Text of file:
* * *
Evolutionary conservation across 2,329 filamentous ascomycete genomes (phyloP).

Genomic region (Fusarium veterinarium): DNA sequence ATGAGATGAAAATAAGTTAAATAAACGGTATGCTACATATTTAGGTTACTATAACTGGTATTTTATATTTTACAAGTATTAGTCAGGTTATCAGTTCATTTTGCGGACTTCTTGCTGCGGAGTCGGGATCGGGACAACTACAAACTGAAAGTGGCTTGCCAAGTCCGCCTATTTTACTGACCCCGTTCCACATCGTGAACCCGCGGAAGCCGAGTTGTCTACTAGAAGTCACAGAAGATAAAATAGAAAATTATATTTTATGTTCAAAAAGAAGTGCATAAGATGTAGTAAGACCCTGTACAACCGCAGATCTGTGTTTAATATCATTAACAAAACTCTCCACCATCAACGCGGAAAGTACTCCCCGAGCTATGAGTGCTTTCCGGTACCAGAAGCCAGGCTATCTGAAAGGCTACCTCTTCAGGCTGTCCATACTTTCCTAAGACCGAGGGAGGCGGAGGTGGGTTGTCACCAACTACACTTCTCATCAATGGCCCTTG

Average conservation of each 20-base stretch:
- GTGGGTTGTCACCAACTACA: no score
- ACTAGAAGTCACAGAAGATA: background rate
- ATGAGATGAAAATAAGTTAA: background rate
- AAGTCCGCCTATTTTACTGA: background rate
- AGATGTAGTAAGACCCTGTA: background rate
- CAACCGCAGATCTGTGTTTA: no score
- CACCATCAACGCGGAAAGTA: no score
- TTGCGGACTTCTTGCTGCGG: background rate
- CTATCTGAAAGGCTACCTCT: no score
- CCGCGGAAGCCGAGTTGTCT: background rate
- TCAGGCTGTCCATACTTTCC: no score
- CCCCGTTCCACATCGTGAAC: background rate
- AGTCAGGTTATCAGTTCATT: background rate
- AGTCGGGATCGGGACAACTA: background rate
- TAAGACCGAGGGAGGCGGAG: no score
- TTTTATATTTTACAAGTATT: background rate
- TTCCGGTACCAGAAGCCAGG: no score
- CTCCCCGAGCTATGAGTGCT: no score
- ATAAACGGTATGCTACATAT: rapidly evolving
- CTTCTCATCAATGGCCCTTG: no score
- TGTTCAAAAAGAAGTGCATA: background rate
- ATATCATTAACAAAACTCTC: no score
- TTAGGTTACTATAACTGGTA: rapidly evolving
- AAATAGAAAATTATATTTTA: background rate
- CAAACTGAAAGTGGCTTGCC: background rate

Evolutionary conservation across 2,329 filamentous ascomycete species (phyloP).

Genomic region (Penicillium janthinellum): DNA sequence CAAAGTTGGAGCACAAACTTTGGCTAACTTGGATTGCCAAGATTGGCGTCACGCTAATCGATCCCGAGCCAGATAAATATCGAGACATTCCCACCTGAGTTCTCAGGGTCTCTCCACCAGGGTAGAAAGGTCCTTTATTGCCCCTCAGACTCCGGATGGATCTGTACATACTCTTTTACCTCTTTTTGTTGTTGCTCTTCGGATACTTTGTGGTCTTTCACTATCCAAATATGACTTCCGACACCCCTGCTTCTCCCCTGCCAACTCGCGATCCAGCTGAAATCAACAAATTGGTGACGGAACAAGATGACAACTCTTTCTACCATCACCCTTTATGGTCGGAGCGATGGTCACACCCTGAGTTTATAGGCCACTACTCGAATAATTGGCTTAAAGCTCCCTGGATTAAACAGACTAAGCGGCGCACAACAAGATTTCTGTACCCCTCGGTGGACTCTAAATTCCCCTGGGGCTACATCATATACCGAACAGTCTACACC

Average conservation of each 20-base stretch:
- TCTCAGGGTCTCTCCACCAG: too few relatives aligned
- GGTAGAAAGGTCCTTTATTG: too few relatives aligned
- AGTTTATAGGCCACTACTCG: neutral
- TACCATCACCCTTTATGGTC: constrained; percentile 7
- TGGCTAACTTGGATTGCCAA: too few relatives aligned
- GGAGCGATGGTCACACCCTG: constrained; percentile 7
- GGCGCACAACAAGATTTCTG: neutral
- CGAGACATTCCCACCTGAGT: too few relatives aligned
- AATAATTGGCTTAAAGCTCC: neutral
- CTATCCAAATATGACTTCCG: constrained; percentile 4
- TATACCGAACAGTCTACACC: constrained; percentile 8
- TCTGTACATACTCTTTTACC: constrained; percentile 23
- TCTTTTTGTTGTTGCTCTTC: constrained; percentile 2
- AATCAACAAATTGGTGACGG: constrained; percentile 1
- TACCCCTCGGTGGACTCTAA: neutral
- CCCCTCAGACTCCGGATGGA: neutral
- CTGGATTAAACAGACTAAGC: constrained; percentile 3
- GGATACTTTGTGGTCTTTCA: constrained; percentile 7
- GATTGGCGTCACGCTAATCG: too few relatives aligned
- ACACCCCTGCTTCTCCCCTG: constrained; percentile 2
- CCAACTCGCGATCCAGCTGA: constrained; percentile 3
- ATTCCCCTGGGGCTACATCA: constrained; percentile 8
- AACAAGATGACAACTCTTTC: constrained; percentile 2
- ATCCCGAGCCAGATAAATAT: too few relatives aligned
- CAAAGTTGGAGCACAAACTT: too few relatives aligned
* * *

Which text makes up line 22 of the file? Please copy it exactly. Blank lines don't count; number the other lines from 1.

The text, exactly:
- ATAAACGGTATGCTACATAT: rapidly evolving